Interview with an Equine Vet

Dr. Nikki Schweizer is a dear friend of mine, and is the founder of Henry River Mobile Vet. Today, she kindly answered a few questions about the journey to DVM and the joys and challenges of her mobile practice.


Where did you attend school?
I went to NCSU undergrad- animal science and German. Then I was thrilled to be accepted to NCSU vet school. I was granted an interview at Florida but promptly let them know I wasn’t coming when I got my acceptance letter. I also did an internship in ruminant (cows, sheep, goats) medicine and surgery at NCSU following vet school.


What are the best/worst parts of attending veterinary school?
Best thing about vet school is the people you meet- classmates professors ect. They really become your support system for the rest of your life. I talk to classmates daily! Not only are they the ones to call if you aren’t quite sure what to do with a case but they also are the ones that understand your days. They understand your victories when you are covered in blood placenta and poop but you delivered a live calf and how bad the days are when you help your clients say bye to their beloved horse of 30+ years. That support system is what gets me through the day!
The worst part is the course load with some semesters upwards of 20 hrs of professional school work you feel like you are living test to test. If I could go back I’d tell myself to really listen to and admire the people in the front of the room- they are wicked smart! Also to learn the info not just for the test- easy to say now because I have real world experiences to link them to.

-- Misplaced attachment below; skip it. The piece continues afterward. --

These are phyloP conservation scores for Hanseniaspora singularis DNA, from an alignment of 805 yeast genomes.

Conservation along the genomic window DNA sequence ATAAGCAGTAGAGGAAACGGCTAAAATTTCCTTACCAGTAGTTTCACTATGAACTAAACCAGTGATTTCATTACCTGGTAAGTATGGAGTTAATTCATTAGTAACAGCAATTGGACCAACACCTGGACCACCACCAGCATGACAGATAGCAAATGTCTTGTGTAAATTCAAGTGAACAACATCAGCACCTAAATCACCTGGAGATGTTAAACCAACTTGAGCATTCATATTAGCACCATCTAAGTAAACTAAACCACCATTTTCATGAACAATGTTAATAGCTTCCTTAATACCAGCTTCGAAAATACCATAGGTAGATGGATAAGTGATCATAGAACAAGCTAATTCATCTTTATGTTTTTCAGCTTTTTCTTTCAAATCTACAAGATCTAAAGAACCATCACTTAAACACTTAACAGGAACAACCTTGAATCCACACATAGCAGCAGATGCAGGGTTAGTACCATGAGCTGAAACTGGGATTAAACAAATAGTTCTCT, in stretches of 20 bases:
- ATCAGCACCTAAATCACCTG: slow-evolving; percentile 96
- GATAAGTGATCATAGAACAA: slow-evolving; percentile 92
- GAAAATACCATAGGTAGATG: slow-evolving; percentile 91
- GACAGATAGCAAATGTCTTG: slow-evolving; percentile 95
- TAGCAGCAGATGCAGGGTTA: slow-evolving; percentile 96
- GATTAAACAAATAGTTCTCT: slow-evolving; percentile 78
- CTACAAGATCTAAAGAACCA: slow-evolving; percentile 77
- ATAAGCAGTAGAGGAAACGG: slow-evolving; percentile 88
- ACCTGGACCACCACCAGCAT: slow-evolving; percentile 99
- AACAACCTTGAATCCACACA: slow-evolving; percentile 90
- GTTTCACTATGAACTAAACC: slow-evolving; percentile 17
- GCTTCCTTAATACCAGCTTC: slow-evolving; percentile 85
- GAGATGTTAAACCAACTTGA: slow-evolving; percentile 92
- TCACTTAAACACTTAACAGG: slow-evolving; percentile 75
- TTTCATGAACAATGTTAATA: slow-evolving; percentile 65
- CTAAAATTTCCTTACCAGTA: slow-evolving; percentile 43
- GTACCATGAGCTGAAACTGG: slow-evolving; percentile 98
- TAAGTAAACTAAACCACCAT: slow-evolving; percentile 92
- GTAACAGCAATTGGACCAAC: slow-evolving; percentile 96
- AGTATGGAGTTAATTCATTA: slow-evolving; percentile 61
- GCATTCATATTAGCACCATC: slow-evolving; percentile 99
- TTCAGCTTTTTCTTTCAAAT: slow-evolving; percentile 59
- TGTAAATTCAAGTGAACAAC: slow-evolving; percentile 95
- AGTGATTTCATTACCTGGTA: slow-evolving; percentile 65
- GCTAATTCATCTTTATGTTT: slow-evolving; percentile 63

What is the most bizarre thing would have seen in your practice?
Strangest case- I definitely saw a horse on the roof of the barn at Christmas!  Unfortunately it was euthanized due to injuries associated with punching feet through a metal roof. Moral of the story- but up a door/fence/ barrier of some kind to the stairs to your loft! Spooked horses will run up anything but will not come back down!!


What’s the one piece of advice you wish you could give your clients?
I would really like to tell clients that no- you, the Internet, or your trainer does not always know best for your horse. We went to school for specifically your horses well being and we do continuing education every year (20 hours in NC) and we really do know what we are talking about. If you call is and ask our opinion please listen to it!

2 thoughts on “Interview with an Equine Vet

  1. How tragic to have to euthanize a horse on Christmas…and for such a bizarre/preventable reason. Being a vet has got to be one of the toughest jobs out there. Kudos to her for taking on such a challenging career!

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